Kelman’s essays and articles have appeared in Slate, The Christian Science Monitor, The Nation, The Times Literary Supplement, the Journal of Urban History, The Journal of American History, and many others. Kelman has also contributed to outreach endeavors aimed at K-12 educators, and to a variety of public history projects, including documentary films for the History Channel and PBS’s American Experience series. He has received numerous grants and fellowships, most notably from the National Endowment for the Humanities and the Huntington Library.

Summer 2014 internship in digital documentary with Kentucky Historical Society

KY history logo
Civil War Governors of Kentucky Digital Documentary Edition Summer 2014 Graduate Internship

The Kentucky Historical Society (KHS) seeks two graduate interns to work closely with editors and other staff of the Civil War Governors of Kentucky Digital Documentary Edition (CWG-K). Through this competitive internship opportunity, successful candidates will learn the basic principles of documentary editing; assist in the identification, data collection, scanning, processing, and transcription of manuscript documents; and gain expertise in the use of the CWG-K project document control-and-editorial-management application. As time allows, interns may have the opportunity to learn, acquire and exercise additional skills associated with documentary editing.

The overall goal of the internship is to provide a high-quality, supervised professional practicum that introduces second-year and advanced American history graduate students to the field of documentary editing in order to enhance their education and future employability. Participating graduate students will gain a broad understanding of the goals of, planning for, and skills necessary to undertake large documentary-editing projects, as well as what is involved in their daily operations.

The internship will consist of 250 hours over the course of 10 weeks.

This is a temporary position, with stipend, based in Frankfort, Ky. Employee benefits are not available. Housing is not provided. Equal Opportunity Employer M/F/D.

To apply, e-mail internship application and resume to khs.hr@ky.gov. No phone calls please. Application deadline is March 1, 2014. Application is available at the Historical Society website.

The Kentucky Historical Society (KHS) is a state agency and membership organization that is fully accredited by the American Alliance of Museums. The KHS mission is to engage people in the exploration of the commonwealth’s diverse heritage by providing connections to the past, perspective on the present and inspiration for the future.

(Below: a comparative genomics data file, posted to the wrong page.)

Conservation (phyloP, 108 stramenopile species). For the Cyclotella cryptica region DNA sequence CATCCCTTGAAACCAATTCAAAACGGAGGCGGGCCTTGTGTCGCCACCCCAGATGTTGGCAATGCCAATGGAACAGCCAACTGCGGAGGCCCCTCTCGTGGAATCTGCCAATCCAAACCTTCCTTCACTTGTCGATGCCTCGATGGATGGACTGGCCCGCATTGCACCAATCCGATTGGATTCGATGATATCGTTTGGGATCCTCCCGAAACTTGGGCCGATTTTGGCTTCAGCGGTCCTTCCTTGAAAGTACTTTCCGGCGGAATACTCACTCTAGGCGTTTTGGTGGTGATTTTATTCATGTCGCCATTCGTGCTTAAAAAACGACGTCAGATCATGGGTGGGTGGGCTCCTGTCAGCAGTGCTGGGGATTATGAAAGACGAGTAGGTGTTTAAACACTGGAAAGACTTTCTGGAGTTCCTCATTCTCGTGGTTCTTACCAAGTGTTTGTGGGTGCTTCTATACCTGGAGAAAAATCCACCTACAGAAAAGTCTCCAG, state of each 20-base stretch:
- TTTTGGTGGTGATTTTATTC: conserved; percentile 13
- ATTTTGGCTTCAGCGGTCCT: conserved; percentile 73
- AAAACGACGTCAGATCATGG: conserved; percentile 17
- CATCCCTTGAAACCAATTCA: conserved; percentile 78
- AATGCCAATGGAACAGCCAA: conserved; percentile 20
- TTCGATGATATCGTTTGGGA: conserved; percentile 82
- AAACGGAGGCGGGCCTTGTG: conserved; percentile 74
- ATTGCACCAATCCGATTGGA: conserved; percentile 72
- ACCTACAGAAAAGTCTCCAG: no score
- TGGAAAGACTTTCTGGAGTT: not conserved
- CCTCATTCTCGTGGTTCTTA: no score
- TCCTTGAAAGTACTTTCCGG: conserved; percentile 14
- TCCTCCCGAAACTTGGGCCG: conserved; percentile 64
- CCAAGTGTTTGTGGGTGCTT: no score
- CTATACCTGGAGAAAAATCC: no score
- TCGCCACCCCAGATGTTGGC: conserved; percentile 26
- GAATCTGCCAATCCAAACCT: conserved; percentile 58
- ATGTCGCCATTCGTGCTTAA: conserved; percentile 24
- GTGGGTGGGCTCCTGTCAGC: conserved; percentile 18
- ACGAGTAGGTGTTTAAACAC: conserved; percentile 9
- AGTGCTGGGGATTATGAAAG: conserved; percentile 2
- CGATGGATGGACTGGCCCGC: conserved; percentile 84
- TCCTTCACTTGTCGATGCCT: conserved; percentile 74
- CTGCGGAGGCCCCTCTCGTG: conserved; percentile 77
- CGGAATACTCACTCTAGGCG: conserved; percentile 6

Gerard Magliocca presents new book: “American Founding Son”

book jacket Magliocca founding son
Faculty Book Talks at IU McKinney School of Law
September 10, 2013
5:00-7:00 pm
Wynne Courtroom and Atrium, Inlow Hall, 530 W. New York Street, Indianapolis, IN.

American Founding Son: John Bingham and the Invention of the Fourteenth Amendment, by Gerard Magliocca

Professor Gerard Magliocca, a Samuel R. Rosen Professor of Law at IU McKinney School of Law presents his new book from New York University Press. John Bingham was the architect of the rebirth of the United States following the Civil War. A leading antislavery lawyer and congressman from Ohio, Bingham wrote the most important part of the Fourteenth Amendment to the Constitution, which guarantees fundamental rights and equality to all Americans. He was also at the center of two of the greatest trials in history, giving the closing argument in the military prosecution of John Wilkes Booth’s co-conspirators for the assassination of Abraham Lincoln and in the impeachment of President Andrew Johnson. And more than any other man, Bingham played the key role in shaping the Union’s policy towards the occupied ex-Confederate States, with consequences that still haunt our politics.

American Founding Son provides the most complete portrait yet of this remarkable statesman. Drawing on his personal letters and speeches, the book traces Bingham’s life from his humble roots in Pennsylvania through his career as a leader of the Republican Party. Magliocca argues that Bingham and his congressional colleagues transformed the Constitution that the Founding Fathers created, and did so with the same ingenuity that their forbears used to create a more perfect union in the 1780s. In this book, Magliocca restores Bingham to his rightful place as one of our great leaders.

Lecture: 5:00 pm. Reception & book signing: 6:00 pm. CLE: 1.0 hour of Indiana CLE credit (pending approval). No fee, but registration required.

Contact: Shaun Dankoski at sldanko@iupui.edu